Saturday, February 10, 2007

THE DEVIL IS ON MY SHOULDER (AGAIN)

He must have a condo here.

Yesterday I bought a new toy - it's part of a new class of remote controlled airplane. New class: cheap, electric, rechargeable, very light (the box felt empty!), and apparently, highly maneuverable. I write 'apparently' because I await my maiden flight.

I am sitting at the keyboard watching the sun come out and warm up what was the start of gloom.

So why the devil?

Wind is bad. These planes are so lightweight that I could lose it in a tree or a horrible crash. I figure, despite their ruggedness-assurance, that this plane isn't good for many hits. But it is 'certified' for ages 8 and up, so I'm just under the wire!

The devil wants me to fly it in the living room.

Terri is out of town.

What harm would there be in a test flight?

I have a pilot's license from way back when.

How hard can it be?

I struggle: the living room or the wind... Devil says either, or even BOTH.



Mine has bad decal application by Bob, it's quite ugly compared to this beauty shot


- to be continued -

Devil won. I was headed out into the wind just now. But when I initially charged the battery I must have forgotten to turn the switch off. The tank is dry. The volts'n'amps are empty. She's charging.

I've had limited experience with model airplanes that fly, or should fly. I had this yellow thing - a Piper Cub - when I was about 12... you'd start the .049? gas engine with a battery hooked to the glow plug and then control it by turning in a circle holding onto a U shaped controller from which twin lines went to the plane.

Trying to start the engine was an iffy chore. You'd hook up a battery, endlessly mess with the needlevalve, and spin the propeller with quick get-out-of-the-way-because-if-it-starts-you-will-be-very sorry. You'd flip that prop over and over, then charge the cylinder again, spill fuel on your fingers and everything, then cut your fingers trying to spin the darn prop-with-sharp edge, then the fuel would sting as it found the cut.

Maybe the Cub would start. Then you'd again adjust the needlevalve (fuel/air mixture, I guess), disconnect the battery, then get someone to hold it while you ran to the controller and untangled the strings then yell "let go!" The plane would just as likely immediately take off, go ten feet, and crash. Start over.

One time after much fingering, I got it started, but the engine was running backwards somehow. Not good.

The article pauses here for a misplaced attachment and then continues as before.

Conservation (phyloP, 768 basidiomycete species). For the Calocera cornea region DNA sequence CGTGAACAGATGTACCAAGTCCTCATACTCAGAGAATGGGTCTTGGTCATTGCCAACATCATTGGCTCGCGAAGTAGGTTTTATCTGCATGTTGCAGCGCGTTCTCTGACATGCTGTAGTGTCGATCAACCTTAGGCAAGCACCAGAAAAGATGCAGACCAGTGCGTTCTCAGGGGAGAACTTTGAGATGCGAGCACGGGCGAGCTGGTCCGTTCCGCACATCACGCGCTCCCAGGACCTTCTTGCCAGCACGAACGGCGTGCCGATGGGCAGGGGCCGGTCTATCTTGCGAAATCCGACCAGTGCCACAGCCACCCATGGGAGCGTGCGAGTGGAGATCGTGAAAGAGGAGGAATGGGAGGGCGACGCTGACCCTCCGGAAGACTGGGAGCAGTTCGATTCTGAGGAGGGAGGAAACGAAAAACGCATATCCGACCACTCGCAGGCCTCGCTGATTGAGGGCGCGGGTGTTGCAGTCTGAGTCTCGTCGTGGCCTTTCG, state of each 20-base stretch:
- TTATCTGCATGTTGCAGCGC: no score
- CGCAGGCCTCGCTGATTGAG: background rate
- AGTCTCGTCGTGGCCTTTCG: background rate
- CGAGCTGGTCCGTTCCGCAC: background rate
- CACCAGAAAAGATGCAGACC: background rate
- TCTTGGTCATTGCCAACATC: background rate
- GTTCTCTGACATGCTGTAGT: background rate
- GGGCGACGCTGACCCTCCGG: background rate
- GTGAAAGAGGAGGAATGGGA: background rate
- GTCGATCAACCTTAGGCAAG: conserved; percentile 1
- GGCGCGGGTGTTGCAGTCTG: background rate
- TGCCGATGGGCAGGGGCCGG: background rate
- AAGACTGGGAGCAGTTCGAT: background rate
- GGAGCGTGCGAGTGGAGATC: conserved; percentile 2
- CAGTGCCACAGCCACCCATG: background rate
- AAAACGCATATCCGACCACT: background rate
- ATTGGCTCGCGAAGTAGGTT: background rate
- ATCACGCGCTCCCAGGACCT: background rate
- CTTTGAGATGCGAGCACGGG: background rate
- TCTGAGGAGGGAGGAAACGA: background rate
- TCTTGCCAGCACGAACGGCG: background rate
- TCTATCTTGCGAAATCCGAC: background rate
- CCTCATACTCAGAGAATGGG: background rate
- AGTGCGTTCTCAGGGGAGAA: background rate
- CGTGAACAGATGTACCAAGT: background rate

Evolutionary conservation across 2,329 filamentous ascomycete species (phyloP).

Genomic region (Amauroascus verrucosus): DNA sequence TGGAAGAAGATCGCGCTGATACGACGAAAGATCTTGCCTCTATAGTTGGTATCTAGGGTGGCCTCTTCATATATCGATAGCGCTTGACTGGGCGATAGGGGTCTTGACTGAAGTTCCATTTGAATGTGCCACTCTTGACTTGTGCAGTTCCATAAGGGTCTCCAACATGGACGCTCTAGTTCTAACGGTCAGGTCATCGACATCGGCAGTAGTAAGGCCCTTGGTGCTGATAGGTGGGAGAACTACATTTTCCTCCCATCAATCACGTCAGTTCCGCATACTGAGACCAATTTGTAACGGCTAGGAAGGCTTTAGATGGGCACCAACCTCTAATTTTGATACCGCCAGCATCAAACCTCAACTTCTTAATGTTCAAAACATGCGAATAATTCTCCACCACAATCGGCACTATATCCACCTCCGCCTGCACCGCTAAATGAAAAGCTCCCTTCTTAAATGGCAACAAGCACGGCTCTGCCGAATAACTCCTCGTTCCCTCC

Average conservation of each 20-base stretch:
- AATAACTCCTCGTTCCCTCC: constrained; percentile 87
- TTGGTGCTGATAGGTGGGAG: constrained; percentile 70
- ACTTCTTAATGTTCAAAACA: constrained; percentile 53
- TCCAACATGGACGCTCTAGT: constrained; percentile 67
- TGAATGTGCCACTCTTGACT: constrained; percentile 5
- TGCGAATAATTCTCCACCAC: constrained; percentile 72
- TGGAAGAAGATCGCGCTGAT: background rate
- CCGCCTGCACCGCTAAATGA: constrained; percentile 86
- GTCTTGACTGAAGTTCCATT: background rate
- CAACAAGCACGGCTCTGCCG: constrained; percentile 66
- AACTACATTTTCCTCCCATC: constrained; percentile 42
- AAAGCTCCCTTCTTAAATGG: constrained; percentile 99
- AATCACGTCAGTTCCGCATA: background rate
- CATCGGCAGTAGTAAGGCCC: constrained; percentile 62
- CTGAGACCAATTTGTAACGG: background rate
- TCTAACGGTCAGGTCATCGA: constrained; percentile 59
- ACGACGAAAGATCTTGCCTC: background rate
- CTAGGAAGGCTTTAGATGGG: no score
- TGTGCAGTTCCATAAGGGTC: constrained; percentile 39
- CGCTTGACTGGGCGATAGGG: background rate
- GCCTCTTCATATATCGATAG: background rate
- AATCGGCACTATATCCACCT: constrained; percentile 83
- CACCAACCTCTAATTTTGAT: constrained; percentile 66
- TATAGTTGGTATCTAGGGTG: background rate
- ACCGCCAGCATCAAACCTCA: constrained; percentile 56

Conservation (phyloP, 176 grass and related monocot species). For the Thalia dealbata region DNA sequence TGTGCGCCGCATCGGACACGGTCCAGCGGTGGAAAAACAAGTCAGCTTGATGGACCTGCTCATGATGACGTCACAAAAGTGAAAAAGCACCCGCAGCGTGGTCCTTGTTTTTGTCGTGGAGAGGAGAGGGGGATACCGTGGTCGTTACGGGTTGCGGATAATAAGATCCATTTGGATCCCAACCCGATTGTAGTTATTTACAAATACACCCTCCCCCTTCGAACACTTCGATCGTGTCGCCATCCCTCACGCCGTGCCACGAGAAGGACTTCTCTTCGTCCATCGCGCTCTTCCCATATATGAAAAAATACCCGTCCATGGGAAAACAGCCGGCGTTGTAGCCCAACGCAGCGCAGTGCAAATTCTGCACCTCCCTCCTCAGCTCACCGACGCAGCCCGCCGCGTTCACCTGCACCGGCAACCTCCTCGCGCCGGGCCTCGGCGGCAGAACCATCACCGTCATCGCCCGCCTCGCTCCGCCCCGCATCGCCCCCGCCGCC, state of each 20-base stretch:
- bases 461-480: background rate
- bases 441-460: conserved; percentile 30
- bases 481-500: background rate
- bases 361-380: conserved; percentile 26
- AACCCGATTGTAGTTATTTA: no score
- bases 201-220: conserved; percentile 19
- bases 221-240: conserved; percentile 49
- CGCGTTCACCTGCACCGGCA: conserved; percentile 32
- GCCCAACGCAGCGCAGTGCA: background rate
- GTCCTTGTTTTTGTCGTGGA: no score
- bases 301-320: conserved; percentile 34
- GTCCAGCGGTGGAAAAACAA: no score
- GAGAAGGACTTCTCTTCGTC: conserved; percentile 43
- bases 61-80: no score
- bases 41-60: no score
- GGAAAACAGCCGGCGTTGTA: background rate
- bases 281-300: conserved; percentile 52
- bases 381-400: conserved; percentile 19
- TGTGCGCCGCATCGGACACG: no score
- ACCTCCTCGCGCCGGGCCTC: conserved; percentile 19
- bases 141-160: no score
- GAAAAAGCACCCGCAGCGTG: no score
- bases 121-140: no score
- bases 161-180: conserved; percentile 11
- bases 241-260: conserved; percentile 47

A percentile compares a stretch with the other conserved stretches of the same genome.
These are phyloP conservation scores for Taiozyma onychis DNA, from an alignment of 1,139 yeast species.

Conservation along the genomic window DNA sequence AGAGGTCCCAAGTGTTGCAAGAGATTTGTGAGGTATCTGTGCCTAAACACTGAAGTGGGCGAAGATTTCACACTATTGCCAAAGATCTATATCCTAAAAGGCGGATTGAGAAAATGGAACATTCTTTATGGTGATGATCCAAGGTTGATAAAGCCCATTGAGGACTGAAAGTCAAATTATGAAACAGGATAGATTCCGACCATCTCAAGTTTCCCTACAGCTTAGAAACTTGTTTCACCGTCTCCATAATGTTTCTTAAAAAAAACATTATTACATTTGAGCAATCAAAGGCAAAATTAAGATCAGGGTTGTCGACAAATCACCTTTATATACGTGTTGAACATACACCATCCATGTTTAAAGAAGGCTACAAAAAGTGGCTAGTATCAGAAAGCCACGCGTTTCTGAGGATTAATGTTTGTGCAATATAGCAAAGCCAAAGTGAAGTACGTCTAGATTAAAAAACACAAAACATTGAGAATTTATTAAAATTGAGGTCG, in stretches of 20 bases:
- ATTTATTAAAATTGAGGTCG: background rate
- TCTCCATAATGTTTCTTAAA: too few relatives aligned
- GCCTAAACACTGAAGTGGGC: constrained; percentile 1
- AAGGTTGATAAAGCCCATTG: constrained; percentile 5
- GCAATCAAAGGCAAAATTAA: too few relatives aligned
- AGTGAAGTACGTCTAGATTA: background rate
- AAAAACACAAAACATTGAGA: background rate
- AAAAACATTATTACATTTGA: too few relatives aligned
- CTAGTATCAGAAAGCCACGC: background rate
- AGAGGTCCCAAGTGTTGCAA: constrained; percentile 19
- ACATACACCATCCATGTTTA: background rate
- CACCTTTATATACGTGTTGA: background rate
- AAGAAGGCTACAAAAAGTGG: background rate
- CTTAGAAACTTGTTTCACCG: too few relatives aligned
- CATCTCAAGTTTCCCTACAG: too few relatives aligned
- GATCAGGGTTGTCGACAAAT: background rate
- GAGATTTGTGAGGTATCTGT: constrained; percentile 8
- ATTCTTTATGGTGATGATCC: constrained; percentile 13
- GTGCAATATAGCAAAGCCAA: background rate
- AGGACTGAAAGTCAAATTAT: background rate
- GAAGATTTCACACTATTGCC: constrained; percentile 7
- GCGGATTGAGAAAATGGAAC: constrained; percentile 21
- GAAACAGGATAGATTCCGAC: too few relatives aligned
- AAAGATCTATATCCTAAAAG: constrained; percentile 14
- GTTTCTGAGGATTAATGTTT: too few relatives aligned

I did finally have a few flights and learned that you get pretty dizzy turning in a circle over and over.

Later, when I was a teen, I spotted a great model airplane that my friend had built of balsa, sitting on a high shelf in his room. Authentic fighter. With engine. "Hey, did you ever fly it?" I believe the answer was no. I also believe the Devil was with me as I persuaded him to take it out for a spin.

We walked over the a big parking lot across the street from his house, got it fired up... he took the long tether and I let it go. Around it went - quite fast - a few times. Then up. Almost straight up. Okay, completely straight up. He shouted: "What do I do?" Me: "Run!" We did. He let go the tether and we beat feet. The Hellcat nosed over and quite spectacularly crashed into the asphalt. I still feel guilty.

My new toy should be charged by now.

- to be continued -

Outside we have maybe 3/4 of an acre of cut grass/prairie.

First flight: 5 seconds. Crash.

Second: one second: crash.

And so it went, but amazingly the plane is so slow and lightweight that it always seems to be okay after the NTSB investigation.

I lost count of the quick flight and crashes, but one was pretty cool, because it was circling and going higher and higher and higher (maybe a minute?) (and then the wind took charge.) It flew out of sight. And possibly out of range of the transmitter. It came to rest upside down in a cedar, luckily in a spot I could FIND, and reach.

And so it went, till I gave up, because the wind really was making any straight flights impossible. But I know enough to already see how much fun this will be in calm air. May be the best $30 I ever spent.

- to be continued -

Wind: bad. Gentle wind: still bad. Trees: magnetic. The plane is almost uncontrollable in the wind (depending on direction and wind speed.) I've had maybe two or three flights where I thought I was affecting things. Wind and rain predicted for the rest of this week.

- to be continued -

2 comments:

Daver said...

Bob!! A classic story. The smell of that fuel is still with me. Some scars from the prop too. To this day, I will not get on an airplane! I seem to remember you doing some ultra-light flying. Want to share?

Bob Wood said...

Sure. I did a few flights to learn on 15HP weight shifters, then scared the bejesus out of myself in a Jetwing and later flew a Quicksilver (nice) but scared myself in that by going way up high (as in Some where Over the Rainbow - way up high!) I have video but don't know how to get onto a blog. I could youtube it then link, but am not there yet.